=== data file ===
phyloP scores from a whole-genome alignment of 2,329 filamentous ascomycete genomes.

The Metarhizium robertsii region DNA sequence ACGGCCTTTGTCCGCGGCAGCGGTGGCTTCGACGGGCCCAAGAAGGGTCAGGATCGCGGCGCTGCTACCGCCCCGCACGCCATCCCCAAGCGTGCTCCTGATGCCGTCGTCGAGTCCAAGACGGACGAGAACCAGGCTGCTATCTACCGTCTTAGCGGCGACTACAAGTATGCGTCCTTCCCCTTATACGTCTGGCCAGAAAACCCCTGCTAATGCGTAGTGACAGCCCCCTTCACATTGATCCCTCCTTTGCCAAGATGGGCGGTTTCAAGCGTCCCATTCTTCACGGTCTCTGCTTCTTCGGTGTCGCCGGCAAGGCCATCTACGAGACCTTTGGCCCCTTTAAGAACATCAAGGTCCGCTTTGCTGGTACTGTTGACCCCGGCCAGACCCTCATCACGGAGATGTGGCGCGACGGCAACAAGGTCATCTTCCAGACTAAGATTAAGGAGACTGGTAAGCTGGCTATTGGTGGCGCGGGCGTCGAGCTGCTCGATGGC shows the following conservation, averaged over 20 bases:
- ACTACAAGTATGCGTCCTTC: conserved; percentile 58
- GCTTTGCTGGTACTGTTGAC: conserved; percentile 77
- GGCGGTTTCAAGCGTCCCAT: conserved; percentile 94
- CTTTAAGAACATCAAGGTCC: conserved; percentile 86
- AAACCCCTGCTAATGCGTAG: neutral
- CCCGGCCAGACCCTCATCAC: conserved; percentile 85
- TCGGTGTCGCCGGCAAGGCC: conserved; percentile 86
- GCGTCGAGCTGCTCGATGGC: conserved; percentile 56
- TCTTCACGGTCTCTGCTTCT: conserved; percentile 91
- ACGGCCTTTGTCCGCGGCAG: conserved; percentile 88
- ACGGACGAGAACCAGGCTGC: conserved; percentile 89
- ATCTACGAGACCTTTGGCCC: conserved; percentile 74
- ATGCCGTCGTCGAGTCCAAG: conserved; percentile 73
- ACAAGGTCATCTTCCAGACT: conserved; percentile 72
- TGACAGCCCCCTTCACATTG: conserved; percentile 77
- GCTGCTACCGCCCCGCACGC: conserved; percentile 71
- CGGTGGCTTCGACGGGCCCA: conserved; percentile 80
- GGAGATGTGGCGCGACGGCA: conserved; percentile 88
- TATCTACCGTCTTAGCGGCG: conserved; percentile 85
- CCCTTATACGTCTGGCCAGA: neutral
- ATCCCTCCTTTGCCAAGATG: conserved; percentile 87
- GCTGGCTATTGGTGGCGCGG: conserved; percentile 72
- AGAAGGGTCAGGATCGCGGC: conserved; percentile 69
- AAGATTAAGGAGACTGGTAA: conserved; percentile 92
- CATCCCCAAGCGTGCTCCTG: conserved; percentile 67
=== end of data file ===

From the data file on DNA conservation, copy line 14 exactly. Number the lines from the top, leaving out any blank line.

- ATCTACGAGACCTTTGGCCC: conserved; percentile 74